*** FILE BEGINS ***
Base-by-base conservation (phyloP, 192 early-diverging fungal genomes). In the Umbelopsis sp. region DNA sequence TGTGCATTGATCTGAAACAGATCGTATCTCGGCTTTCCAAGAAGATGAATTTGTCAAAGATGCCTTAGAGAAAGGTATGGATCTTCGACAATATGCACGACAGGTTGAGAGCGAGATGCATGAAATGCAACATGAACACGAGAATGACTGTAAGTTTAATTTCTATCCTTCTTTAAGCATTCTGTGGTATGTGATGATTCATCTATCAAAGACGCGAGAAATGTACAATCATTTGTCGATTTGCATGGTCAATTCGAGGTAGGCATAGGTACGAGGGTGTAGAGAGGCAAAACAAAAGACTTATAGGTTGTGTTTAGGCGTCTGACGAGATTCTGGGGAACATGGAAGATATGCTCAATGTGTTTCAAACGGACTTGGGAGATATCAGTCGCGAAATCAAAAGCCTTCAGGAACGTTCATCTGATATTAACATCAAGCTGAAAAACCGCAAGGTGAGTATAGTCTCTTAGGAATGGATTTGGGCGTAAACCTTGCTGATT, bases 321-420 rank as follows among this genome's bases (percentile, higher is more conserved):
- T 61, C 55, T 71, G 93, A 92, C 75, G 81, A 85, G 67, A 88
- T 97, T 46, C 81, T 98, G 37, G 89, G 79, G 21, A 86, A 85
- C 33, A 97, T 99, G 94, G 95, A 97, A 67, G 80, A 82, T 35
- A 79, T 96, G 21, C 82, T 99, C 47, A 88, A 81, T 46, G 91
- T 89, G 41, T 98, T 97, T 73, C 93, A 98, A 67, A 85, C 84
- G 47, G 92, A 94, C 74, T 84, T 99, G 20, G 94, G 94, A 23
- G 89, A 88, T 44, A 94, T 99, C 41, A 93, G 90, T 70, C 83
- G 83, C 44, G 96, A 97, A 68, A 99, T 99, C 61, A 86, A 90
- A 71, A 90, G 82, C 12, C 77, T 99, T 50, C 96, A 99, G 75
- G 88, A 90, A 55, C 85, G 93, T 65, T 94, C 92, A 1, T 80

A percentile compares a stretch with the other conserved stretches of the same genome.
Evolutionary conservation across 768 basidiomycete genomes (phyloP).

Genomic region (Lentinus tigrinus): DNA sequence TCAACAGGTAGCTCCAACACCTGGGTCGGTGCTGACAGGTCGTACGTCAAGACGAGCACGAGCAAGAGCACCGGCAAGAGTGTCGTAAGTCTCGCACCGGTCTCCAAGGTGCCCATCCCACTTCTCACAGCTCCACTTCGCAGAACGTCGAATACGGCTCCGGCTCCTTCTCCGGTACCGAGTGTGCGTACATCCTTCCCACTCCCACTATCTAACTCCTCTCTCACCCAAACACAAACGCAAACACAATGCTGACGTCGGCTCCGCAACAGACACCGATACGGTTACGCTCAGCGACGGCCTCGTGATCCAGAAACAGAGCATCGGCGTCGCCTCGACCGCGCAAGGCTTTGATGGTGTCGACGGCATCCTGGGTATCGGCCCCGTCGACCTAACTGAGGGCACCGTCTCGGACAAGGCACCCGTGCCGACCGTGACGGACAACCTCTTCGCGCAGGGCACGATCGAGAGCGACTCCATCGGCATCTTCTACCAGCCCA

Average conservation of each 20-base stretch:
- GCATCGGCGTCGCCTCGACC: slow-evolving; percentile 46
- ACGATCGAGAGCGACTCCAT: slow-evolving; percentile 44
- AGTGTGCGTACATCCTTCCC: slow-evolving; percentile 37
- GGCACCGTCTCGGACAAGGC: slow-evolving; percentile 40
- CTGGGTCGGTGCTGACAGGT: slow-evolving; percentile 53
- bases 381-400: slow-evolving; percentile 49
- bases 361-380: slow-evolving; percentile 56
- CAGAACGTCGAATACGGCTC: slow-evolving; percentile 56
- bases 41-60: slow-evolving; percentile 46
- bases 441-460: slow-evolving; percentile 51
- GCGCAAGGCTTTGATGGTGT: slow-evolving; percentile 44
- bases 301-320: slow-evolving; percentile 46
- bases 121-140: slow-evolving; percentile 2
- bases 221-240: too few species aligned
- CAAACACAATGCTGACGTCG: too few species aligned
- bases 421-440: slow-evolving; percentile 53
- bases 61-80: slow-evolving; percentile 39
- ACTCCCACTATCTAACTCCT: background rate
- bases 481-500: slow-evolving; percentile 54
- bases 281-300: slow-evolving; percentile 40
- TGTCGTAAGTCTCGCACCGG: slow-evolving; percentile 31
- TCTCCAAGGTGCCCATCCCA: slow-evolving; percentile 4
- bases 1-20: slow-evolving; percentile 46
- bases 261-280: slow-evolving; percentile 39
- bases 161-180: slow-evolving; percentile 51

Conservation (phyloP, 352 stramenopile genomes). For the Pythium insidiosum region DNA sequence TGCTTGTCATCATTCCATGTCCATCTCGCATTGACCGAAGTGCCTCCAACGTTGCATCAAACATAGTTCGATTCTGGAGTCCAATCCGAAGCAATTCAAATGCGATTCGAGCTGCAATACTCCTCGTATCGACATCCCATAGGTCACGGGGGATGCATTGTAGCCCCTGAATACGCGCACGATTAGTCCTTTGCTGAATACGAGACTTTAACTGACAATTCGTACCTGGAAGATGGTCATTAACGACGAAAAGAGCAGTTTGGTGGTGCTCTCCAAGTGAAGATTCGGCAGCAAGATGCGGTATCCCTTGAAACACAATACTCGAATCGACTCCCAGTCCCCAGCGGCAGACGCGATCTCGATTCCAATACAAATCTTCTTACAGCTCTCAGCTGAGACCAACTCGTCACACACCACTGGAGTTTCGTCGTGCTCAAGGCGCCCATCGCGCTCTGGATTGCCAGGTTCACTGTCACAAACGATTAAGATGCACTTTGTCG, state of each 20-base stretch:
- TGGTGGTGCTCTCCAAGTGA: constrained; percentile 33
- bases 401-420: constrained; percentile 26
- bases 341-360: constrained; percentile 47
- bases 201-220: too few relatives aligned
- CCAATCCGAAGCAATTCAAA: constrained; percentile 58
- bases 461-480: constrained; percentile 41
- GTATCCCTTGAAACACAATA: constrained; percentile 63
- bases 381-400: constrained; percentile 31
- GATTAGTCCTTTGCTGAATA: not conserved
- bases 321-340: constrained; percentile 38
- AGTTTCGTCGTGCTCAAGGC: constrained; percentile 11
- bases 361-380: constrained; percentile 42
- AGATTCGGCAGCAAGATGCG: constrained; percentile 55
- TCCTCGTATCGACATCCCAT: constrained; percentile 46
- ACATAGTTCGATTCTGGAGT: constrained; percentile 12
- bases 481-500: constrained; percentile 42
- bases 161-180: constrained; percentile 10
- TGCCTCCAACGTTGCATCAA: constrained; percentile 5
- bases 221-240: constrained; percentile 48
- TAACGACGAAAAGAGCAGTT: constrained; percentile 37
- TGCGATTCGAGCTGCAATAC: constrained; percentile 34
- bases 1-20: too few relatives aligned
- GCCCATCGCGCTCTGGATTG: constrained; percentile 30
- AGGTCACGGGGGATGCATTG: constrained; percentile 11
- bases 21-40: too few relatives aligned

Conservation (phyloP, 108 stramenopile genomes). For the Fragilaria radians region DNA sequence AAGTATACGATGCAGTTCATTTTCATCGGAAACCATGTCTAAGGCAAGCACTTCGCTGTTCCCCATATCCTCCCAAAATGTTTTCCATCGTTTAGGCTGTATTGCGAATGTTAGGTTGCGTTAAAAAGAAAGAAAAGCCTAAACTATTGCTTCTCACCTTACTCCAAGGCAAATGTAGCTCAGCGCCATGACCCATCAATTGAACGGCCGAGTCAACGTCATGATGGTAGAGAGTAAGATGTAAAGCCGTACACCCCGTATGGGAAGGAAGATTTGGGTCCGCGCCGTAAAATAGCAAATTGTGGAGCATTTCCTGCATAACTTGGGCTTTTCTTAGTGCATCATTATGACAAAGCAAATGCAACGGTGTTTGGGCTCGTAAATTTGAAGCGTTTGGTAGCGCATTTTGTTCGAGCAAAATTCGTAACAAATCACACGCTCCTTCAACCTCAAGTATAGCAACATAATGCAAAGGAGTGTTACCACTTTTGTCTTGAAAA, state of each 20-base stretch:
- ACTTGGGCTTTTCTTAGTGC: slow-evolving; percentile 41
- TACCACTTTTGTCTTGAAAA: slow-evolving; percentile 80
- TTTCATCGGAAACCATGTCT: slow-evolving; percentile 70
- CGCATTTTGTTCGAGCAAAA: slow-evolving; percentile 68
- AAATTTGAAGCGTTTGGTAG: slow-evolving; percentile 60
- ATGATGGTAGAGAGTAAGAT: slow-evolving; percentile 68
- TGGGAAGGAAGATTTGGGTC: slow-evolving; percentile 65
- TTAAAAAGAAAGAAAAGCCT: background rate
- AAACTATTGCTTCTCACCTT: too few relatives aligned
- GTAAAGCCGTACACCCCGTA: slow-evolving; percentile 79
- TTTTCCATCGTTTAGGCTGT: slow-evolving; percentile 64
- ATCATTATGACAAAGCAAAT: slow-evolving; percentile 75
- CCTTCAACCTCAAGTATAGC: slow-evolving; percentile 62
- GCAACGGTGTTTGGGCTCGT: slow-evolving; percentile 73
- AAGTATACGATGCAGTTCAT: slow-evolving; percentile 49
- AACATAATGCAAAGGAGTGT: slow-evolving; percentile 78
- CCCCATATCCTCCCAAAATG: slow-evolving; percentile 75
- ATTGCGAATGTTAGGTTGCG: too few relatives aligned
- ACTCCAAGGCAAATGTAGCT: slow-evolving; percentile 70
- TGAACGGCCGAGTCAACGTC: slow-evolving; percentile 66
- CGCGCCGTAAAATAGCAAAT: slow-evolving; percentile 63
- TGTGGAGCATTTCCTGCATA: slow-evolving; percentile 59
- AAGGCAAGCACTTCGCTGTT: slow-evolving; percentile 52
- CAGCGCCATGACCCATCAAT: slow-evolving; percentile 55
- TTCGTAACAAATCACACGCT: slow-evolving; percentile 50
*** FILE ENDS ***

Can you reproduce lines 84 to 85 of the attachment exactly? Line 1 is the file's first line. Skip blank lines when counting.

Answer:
- CCCCATATCCTCCCAAAATG: slow-evolving; percentile 75
- ATTGCGAATGTTAGGTTGCG: too few relatives aligned